To Book an Appointment:
(02) 9713 9265


Addiction refers to strong urges to engage in behaviours or take substances despite negative consequences. There is a sense of lack of control and there can be mixed feelings about continuing with the behaviour. Addictions are often misunderstood and there can be enormous judgement from others as well as the person with the addiction. Having an addiction is often a source of shame as people struggle with repeated efforts to make changes in their behaviour. Recent advances in research have improved our understanding of addictions and have helped to she light on the complexity of both substance and behavioural addictions. Most people think of addiction in terms of addiction to a substance for example, drugs, smoking, alcohol or food, but addiction can also be to experiences or behaviours such as gambling, sex, shopping or even over-work. Not surprisingly, addiction can cause difficulties in almost all areas of life, especially in our relationship with ourselves and those around us.

There are two main models that explain addiction. The first is the disease or medical model, which suggests that addiction is a complex and chronic illness, much like diabetes or cardiovascular conditions. This model suggests that some individuals are genetically more vulnerable to addiction, and display desensitisation of the reward circuits in the brain. Research suggests that the neurotransmitter dopamine is highly important in this process, because of its role as a reward communicator and thus strong motivator. When an individual engages in a behaviour that releases dopamine, the reward pathway lights up. However, the brain tries to maintain equilibriam at all times, and as such, tries to reduce the amount of dopamine in the brain. Over time, this leads to a need for more of the substance or behaviour to get the same level of reward or pleasure, and ultimately, to a conditioned response to the substance or behaviour. Furthermore, research suggests that individuals with an addiction show reduced functioning in brain regions responsible for regulation and decision-making, another result caused by disruption in the dopamine/reward system of the brain. These changes can leave individuals feeling powerless to their addiction, and require support to shift.  

The second main model to explain addiction is the psychological model. This model suggests that addiction is a set of learned coping behaviours in response to our environment, beliefs, thoughts, emotions, and sensations. Frequently, addictive behaviours may begin as a way to cope with other mental health concerns (such as trauma-related concerns, depression, or anxiety), or with difficulties in our environment (such as stress, relationship concerns, or grief). Over time, addictive behaviours become conditioned and overlearned, and individuals struggle to find alternative ways to cope. Additionally, the addicted individual’s behaviour is likely to lead to further difficulties, which in turn may cause an increase in mental health symptoms and maladaptive coping behaviours. This can get individuals stuck in a cycle of addictive behaviours.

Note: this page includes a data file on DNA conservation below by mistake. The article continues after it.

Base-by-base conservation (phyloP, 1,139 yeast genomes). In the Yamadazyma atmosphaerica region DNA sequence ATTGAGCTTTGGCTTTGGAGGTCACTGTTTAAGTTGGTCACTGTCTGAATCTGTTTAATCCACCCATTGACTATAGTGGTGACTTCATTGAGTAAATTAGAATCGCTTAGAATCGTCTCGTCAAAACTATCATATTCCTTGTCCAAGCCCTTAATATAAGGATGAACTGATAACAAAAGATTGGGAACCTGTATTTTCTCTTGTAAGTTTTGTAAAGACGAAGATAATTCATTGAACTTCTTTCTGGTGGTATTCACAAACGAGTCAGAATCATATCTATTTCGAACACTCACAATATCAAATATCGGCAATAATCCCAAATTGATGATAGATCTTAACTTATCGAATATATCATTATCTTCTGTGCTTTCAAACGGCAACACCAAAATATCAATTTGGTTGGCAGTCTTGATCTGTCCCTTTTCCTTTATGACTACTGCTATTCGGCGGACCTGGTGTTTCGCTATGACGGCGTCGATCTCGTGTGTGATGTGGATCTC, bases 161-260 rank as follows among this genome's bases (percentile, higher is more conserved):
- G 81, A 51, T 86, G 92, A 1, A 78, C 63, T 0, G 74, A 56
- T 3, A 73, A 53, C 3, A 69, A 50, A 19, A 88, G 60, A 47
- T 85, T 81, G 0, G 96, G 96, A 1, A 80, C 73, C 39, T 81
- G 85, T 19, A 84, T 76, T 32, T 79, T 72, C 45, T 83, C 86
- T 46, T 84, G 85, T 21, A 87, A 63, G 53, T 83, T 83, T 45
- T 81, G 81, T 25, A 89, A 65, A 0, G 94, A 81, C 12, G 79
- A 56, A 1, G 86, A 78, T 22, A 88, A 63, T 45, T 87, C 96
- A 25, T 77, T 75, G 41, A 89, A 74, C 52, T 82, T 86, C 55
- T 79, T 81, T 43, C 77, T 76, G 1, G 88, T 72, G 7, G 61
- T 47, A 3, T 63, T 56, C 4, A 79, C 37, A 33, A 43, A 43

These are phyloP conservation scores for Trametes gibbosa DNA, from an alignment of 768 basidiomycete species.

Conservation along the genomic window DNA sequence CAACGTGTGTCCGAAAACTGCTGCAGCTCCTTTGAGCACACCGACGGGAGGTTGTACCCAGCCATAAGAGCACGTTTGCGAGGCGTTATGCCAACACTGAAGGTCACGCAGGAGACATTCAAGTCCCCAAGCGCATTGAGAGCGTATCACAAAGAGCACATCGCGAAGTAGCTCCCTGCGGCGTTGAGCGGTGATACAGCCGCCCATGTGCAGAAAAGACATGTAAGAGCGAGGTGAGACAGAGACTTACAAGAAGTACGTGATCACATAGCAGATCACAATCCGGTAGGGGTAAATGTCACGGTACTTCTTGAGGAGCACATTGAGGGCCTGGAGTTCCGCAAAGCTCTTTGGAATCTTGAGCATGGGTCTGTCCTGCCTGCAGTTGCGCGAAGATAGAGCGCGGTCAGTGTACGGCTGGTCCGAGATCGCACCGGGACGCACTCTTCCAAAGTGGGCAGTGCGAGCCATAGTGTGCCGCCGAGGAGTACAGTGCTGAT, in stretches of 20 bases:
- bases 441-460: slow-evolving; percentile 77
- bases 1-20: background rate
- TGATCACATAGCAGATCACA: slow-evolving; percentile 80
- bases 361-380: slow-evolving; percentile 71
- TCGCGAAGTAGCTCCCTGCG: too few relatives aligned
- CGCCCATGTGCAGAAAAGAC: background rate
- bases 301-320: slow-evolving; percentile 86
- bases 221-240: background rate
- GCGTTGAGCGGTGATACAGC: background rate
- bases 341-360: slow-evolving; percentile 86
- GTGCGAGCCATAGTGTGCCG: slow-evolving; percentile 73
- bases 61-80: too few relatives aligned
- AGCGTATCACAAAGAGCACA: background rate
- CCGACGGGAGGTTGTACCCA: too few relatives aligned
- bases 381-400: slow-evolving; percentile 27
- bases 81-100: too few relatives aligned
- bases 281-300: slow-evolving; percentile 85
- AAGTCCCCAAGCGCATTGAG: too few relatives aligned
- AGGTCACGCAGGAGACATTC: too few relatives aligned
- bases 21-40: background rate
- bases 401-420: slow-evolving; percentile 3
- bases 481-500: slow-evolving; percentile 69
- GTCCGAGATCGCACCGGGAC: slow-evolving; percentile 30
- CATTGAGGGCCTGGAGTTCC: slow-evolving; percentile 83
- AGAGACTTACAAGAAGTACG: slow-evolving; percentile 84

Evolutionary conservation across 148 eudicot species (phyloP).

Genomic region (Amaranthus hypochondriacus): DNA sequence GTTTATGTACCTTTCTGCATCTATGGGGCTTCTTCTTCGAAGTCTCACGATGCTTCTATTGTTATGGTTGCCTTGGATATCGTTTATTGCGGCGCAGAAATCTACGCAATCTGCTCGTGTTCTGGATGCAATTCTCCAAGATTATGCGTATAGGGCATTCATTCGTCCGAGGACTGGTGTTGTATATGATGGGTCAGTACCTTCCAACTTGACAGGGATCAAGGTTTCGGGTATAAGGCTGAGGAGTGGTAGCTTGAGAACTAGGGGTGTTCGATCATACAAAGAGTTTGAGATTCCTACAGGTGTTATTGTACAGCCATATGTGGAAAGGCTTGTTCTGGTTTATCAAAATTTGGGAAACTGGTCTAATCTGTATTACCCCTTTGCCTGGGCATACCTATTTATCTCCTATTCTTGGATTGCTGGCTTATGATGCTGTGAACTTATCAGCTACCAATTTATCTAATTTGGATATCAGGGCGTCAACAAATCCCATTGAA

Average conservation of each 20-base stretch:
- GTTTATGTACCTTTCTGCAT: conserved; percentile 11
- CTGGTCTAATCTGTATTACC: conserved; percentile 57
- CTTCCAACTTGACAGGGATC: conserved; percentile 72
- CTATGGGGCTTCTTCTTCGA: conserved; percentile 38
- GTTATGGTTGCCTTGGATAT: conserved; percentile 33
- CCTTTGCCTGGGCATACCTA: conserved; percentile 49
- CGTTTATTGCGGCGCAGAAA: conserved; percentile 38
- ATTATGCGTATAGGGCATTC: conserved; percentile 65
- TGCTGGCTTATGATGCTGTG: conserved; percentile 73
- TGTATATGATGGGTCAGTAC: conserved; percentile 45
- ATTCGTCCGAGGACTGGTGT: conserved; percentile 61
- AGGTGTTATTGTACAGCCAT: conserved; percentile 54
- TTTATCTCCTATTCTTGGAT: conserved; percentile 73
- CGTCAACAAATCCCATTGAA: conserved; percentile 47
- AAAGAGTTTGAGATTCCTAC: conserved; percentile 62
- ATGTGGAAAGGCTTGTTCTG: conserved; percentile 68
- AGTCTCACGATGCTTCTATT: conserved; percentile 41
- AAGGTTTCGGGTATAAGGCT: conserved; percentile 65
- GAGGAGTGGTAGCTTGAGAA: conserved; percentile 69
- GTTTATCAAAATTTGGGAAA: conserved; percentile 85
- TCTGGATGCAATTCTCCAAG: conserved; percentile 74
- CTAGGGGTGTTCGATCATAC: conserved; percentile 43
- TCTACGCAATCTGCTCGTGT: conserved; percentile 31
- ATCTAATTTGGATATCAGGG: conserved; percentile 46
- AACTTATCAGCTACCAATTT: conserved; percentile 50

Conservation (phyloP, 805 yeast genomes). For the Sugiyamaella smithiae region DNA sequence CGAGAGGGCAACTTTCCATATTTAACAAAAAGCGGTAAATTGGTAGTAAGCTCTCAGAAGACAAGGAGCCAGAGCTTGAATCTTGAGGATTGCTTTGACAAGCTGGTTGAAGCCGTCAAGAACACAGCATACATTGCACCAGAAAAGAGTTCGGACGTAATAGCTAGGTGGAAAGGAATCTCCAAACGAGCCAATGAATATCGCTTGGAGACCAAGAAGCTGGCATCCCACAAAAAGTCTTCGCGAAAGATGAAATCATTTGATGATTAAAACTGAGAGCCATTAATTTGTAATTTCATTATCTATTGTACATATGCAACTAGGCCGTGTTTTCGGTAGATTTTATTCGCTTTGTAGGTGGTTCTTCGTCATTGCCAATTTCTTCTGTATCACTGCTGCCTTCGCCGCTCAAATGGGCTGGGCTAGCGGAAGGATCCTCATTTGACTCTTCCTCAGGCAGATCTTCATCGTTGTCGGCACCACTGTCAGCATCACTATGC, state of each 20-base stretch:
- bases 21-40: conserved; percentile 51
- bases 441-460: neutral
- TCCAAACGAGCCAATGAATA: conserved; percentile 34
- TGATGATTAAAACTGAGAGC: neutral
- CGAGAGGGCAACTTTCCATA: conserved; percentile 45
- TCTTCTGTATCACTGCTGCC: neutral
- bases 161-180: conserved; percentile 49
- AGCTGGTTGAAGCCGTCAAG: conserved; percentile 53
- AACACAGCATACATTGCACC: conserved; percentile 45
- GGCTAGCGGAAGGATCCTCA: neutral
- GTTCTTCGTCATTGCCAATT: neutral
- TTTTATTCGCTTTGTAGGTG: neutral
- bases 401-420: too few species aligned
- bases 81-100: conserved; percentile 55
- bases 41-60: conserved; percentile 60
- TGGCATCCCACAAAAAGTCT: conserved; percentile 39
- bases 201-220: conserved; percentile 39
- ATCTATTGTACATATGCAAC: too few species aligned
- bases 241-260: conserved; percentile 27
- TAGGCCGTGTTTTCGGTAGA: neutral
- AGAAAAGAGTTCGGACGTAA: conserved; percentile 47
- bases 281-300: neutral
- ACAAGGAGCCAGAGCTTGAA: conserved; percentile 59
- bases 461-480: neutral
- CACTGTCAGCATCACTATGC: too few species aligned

Our approach to addictions

Our treatment is focused on helping you to understand your experiences in a non-judgmental forum where you can make informed decisions about the direction of the work. Your psychologist will first conduct an assessment of your current concerns, needs, and goals, and collaborate with you on what interventions best suit your needs.  From there, we will work together to provide evidence-based treatment, such as:

  • Psychoeducation about addiction - its affect on the brain and body and how its maintained, to understand what is going on for you and how to best treat your concerns
  • Motivational interviewing - to provide you with a non-judgemental forum to reflect on the impact of the addiction and to explore your thoughts and feelings about change.
  • Cognitive therapy may be used to identify and shift thinking patterns, beliefs, and interpretations that get in the way of using helpful coping strategies.
  • Identification, understanding and reflection on the behaviours that are involved in the addiction. It may be useful to develop alternative coping strategies before attempting to change the dynamic of the addictive behaviours. 
  • Distress tolerance and emotion regulation techniques are often very helpful to assist with the reduction of reliance on addictive behaviours to manage our emotional world and relationships.
  • Guidance and support in reducing the harm associated with behaviours or ceasing the addictive behaviours altogether. 
  • Forward planning of relapse-prevention to structure and strengthen the strategies that will help to maintain change.
  • It is well-understood that underlying trauma is a contributing factor in the development and maintenance of addictions for many people. Treatment may include addressing these factors to help you to achieve lasting change. All treatment, particularly any that involves trauma work is paced carefully and proceeds only when the client is ready and willing to do that depth of work. 


Volkow, Koob, & McLellan (2016)
Miller, Forchimes & Zweben (2011)

Website by Delta Web Sydney